But a lot of it is also how much fun it is to write like this. Yes, I admit it, I’ve decided to try writing a Lester Bangs style essay. I’m just posting it on my private blog. They have standards at Popmatters, a bar you need to sail above to get posted. Or at least I apply one to myself. It’s a weird relationship you have with the webzine that pays you no money but makes you feel important and publishes whatever crazy crap you want. I think the reason I like it so much is that their video games section isn’t shoved off into a corner. It’s not like Newsweek where they shove it off in some damn kiddy section. You have to hit a tab to see their info, but you can hear about the upcoming movies because they get to be up front. Screw that. Popmatters, a video game article will be front page, we’re right smack in the middle of the magazine, and we got our own blog too. I like having my work stand next to other mediums and writers. It reminds me of the bigger stakes going on here, one beyond the usual Gamerati banter. We’re competing with these guys for people’s time and money now. The medium we represent, the artistic medium of my generation really, the first thing we really did ourselves and doesn’t have some Baby Boomer breathing down our neck, is video games. There’s no Bob Dylan in my generation and there never will be, there’s no point. Its been done. Its been done countless times and in countless ways, from fake artsy people to artsy people with as much depth as Dylan and arguably better. As much as my generation’s culture puzzles me it also makes sense to me in a lot of ways. It’s just a giant quest to do something, ANYTHING, different. Even if it pisses people off, hell because it pisses people off, we’re gonna start telling them video games are a kick ass art form and achieve new levels of human experience. Yes, including the crazy violent ones. Tom Wolfe was freaking right…you create a society that inhibits a vice, that vice will become their porn. Since sex has certainly opened up a bit for people, it’s completely rational that we would find some other indulgence and violence porn seems reasonable. Since violence is totally forbidden in America in terms of people actually doing it, they instead relish it in films and other media. Like video games. Lets talk about that.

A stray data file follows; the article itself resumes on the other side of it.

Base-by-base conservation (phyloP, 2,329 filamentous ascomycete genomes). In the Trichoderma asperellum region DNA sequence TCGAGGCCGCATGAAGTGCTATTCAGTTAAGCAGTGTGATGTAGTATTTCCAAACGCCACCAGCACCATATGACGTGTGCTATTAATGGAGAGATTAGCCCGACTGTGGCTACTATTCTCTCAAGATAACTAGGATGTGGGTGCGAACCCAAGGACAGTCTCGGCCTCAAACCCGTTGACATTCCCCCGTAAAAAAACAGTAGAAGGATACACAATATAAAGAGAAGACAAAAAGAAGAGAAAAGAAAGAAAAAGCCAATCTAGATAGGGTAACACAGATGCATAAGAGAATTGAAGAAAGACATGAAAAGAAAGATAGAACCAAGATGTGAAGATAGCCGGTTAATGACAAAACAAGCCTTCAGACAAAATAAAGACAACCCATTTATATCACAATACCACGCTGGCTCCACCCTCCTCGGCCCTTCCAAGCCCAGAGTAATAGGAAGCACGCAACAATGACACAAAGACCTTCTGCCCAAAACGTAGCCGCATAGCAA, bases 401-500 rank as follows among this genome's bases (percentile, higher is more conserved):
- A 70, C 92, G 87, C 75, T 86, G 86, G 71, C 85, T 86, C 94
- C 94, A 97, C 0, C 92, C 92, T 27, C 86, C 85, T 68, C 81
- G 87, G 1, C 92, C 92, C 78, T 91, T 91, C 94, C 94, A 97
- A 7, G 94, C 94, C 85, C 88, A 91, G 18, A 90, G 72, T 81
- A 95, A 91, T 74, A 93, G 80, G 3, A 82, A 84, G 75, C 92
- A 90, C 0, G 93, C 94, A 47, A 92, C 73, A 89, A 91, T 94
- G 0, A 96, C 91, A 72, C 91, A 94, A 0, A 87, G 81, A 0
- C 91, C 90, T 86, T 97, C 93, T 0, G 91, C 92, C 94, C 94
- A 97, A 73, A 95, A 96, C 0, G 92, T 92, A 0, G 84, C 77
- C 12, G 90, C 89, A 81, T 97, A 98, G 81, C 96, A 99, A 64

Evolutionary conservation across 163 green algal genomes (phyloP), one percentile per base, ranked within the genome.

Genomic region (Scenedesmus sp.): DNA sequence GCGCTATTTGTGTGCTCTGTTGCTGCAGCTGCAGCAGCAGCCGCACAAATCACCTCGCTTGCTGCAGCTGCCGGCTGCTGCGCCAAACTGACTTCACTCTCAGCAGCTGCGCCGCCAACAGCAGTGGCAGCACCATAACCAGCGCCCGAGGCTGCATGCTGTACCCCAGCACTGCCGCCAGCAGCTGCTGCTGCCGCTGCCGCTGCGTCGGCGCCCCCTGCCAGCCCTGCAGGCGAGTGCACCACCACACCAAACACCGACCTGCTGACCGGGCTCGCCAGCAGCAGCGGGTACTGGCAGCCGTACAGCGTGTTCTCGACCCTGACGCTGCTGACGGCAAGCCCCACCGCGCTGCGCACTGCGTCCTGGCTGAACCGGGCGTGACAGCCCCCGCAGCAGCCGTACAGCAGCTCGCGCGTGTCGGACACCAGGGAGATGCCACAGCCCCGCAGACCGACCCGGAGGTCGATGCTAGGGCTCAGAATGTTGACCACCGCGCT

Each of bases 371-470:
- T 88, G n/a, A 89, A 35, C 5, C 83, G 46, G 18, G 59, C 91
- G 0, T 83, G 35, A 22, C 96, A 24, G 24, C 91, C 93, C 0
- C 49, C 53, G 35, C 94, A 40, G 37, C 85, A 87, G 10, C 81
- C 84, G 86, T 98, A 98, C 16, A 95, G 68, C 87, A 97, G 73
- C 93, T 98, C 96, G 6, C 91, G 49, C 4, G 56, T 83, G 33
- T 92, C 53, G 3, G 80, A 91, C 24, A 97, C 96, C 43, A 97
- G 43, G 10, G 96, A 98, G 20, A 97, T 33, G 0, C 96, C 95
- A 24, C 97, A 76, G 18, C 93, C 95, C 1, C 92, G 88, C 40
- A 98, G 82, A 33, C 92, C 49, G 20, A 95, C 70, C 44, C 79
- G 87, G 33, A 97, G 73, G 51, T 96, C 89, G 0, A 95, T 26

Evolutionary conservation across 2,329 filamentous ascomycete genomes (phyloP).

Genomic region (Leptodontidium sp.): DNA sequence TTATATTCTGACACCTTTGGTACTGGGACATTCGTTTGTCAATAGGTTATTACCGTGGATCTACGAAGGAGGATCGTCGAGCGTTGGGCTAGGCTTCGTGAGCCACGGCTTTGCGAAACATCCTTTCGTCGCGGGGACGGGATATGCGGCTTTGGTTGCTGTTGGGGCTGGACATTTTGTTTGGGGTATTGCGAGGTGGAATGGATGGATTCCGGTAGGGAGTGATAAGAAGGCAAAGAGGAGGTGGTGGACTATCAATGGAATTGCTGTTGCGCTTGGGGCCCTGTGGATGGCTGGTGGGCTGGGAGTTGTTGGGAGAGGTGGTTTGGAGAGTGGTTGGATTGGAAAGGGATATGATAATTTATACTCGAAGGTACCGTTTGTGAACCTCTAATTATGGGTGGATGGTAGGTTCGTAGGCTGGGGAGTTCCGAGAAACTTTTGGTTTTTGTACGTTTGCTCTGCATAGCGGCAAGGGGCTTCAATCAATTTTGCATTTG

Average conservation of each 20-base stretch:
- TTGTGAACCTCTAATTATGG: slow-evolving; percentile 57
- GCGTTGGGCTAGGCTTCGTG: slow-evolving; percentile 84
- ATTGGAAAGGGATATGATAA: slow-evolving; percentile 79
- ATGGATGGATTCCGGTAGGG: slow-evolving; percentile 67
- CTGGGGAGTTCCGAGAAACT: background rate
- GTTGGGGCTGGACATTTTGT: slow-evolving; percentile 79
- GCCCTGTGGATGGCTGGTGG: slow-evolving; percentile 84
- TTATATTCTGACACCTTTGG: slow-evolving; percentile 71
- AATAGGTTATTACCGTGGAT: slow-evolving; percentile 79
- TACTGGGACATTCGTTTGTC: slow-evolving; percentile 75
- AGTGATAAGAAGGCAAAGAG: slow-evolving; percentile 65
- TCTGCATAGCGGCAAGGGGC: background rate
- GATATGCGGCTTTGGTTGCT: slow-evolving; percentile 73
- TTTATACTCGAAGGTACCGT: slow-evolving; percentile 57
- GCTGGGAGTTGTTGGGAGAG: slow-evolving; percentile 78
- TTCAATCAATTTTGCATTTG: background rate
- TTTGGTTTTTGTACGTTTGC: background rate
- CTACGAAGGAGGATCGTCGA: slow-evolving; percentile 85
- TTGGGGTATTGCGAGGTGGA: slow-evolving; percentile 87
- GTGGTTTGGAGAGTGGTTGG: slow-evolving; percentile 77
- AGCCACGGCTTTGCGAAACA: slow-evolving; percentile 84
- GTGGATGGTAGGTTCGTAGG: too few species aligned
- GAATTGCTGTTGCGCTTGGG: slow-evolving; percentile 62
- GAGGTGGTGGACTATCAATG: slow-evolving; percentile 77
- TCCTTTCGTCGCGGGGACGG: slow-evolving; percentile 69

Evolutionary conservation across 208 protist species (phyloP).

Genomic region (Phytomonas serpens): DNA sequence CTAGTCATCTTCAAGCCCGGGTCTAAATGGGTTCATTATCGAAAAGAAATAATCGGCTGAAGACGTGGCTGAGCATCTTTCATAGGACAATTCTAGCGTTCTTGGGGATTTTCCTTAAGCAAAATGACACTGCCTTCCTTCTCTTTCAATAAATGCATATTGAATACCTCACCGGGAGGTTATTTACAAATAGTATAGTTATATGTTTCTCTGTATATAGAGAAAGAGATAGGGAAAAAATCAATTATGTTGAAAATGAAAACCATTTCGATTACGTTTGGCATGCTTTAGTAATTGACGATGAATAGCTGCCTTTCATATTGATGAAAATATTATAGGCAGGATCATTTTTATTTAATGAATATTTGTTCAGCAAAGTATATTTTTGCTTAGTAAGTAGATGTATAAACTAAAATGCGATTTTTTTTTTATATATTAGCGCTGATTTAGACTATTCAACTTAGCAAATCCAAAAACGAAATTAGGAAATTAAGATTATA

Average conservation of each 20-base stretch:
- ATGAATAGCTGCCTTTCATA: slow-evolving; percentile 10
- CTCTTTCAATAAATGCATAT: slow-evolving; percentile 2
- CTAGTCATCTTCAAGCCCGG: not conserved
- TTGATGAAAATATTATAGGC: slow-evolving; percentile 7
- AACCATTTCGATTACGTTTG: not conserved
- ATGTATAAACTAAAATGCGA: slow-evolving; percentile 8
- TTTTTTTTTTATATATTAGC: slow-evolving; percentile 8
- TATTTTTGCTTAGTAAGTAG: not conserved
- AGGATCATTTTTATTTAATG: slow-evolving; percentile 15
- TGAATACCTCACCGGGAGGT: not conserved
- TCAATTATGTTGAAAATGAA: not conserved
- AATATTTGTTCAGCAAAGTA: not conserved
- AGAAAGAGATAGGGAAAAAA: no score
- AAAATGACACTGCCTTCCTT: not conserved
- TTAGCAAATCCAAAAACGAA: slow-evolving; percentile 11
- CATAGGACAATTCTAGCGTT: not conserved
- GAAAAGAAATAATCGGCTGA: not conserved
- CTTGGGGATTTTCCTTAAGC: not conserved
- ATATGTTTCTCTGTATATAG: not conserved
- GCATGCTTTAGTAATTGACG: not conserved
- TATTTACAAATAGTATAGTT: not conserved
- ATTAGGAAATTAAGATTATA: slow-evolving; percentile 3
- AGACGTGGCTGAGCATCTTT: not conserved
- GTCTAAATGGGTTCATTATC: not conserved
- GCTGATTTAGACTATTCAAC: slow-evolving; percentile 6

Or maybe not just yet. I always have to remind myself about George Bernard Shaw’s quote, “If you’re gonna tell someone the truth, make sure it’s funny or they might kill you”. I long ago figured out that being funny was key to good communication, because you’ll get someone interested in the rest of it if there’s the promise of entertainment. I’ve actually been blogging for about 3 years now and that whole photo comic gimmick is something I developed because I was trying to find a new way of writing for the internet. It was about 2005 and I was at a Writer’s Conference. I’d just graduated college and had some ludicrous idea about money falling out of the sky when I went to this thing. I didn’t have a job or a clue. And while I was there a story I wrote was reviewed by a bunch of wanna-be and real writers. I barely remember the story, some crazy ass thing about a guy cleaning up an old summer camp and finding meaning by clawing his way through a bunch of metaphors. And one of the writers said something that sorta shook me up. He said that he met kids like me all the time. Top of our writing class, studied prose, methodical and crafty, but we all had one distinct flaw. We didn’t have shit to write about. I’m just some stupid kid putting flowery language and clever prose on a bunch of meaningless, suburban crap. And he looked me in the eye, and told me to find something worth writing about and just do it. That’s all a writer worth a damn ever does. So I freaked out. I was offended, I drank whiskey, I quoted Salinger, I bitched at people about classics majors. And I went to a bunch of lectures somewhere in-between all this. And I’ll be damned if it wasn’t a publisher as red cheeked as anyone giving an impromptu speech on how the printed medium is dead. He told a story about publishing a book about someone’s grandma who’d survived the Holocaust and watched it sell a few thousand while some self-help book that involved only eating chicken soup sold millions. I mean, Christ, self-help books? One of my frat brothers wrote one and the guy paid for grad school with the revenue. I told him if he needs ideas for a sequel, I’m a Huckleberry for a percentage.